How to comply with the vapor encroachment assessment required by ASTM Standard E1527-13 (ASTM E1527-13) has become a common question for Phase I Environmental Site Assessment users in search of satisfying the CERCLA all appropriate inquiry rules. As we reported in our prior frESH law blog post, unlike ASTM Standard E1527-05, the new ASTM E1527-13 specifically requires assessing the potential for hazardous vapors to migrate onto or within the target property. It does so by defining “migrate/migration” as “the movement of hazardous substances or petroleum products in any form, including, for example, solid and liquid at the surface or subsurface, and vapor in the subsurface,” and then requiring an analysis of surrounding property uses and data-base records for migration potential.
ASTM E1527-13 provides no other instruction on how to assess vapor encroachment or when a more in-depth look at vapor encroachment is warranted. This is where ASTM Standard E2600-10 Standard Guide for Vapor Encroachment Screening on Property Involved in Real Estate Transactions (Guide 2600) comes in. A footnote to the definition of “migrate/migration” in ASTM E1527-13 states “vapor migration in the subsurface is described in Guide 2600,” thereby placing some reliance on Guide 2600. Further, the goal of Guide 2600 is to identify a Vapor Encroachment Condition, or VEC, which is “the presence or likely presence of [chemicals of concern] vapors in the sub-surface of the target property (TP) caused by the release of vapors from contaminated soil or groundwater either on or near the TP as identified by Tier 1 … or Tier 2 … procedures.” Similarly, the goal of ASTM E1527-13 is to identify a Recognized Environmental Condition, or REC, which is “the presence or likely presence of any substances or petroleum products in, on, or at a property… due to release to the environment… .”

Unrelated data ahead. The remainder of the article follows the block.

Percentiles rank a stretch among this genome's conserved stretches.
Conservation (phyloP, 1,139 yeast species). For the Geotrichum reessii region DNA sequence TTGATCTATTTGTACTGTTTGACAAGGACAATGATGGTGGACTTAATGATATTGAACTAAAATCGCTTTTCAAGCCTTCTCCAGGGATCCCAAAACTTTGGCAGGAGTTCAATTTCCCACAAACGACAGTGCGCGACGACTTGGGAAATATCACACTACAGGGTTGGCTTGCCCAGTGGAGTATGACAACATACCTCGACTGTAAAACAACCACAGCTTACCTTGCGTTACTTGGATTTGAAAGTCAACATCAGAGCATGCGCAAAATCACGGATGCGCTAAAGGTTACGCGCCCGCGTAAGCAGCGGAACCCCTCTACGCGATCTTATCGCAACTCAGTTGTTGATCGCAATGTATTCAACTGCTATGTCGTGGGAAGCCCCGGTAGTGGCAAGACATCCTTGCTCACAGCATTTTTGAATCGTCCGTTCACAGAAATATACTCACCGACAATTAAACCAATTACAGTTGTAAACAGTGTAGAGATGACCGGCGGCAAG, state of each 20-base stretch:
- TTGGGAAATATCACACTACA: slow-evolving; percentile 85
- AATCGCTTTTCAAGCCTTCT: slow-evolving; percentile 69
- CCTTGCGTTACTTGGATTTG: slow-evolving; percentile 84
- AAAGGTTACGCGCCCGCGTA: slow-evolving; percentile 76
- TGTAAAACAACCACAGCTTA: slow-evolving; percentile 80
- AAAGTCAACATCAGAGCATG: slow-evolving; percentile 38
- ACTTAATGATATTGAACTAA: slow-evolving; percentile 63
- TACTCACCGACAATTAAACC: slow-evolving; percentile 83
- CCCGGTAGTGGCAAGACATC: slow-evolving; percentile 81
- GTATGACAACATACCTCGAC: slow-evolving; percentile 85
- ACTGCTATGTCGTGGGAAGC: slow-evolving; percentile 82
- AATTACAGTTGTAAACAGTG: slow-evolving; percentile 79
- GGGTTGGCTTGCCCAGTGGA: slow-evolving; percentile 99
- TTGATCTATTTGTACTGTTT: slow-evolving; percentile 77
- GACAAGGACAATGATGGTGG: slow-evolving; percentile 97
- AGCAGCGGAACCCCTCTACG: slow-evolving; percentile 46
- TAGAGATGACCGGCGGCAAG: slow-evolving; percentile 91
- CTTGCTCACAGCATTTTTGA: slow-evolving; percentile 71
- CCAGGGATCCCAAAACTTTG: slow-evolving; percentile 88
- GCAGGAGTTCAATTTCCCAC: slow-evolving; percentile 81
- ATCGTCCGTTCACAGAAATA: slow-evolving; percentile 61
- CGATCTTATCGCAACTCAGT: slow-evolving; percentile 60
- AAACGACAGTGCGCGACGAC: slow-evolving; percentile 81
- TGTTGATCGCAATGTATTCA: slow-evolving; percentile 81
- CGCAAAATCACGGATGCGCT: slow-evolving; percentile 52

ASTM E1527-13 and Guide 2600 not only have similar goals, but also similar due diligence processes. Guide 2600 specifies use of “Phase I ESA-type information to determine if a VEC exists” as part of a “Tier 1” screen. This includes an analysis of historical records, historical uses, federal, state, local and tribal governmental records, physical setting information and user-specialized knowledge. The Tier 1 screen even uses minimum search distances, focusing its analysis on potential petroleum releases within 1/10 of a mile from the target property, and up to 1/3 of a mile for hazardous material releases that migrate more easily than petroleum. Unless a Tier 1 screen can rule out a VEC, Guide 2600 calls for regulatory file reviews and/or soil, soil gas or groundwater sampling under a Tier 2 screen process, similar to what occurs if a REC is identified under ASTM E1527-13.
With ASTM E1527-13 specifically referencing Guide 2600 to define “vapor migration,” and the strong overlap in the assessment procedures to identify a REC and a VEC, a Phase I user would be wise to order a Tier 1 vapor screen under Guide 2600 as part of a Phase I ESA to help ensure the all appropriate inquiry standards are met. This process should not add material cost since much of the ASTM E1527-13 information can be used to make a VEC conclusion. In practice, many consultants currently reference having conducted the ASTM E1527-13 vapor analysis using a Tier 1 screen, even if not specified in the scope of work.
ASTM E1527-13 takes some pressure off by stating “nothing in this practice should be construed to require application of the Guide E2600 standard to achieve compliance with all appropriate inquiries.” In the absence of other definitive and widely-accepted guidance, though, using Guide E2600 for the ASTM E1527-13 vapor encroachment assessment is a safe and relatively easy bet.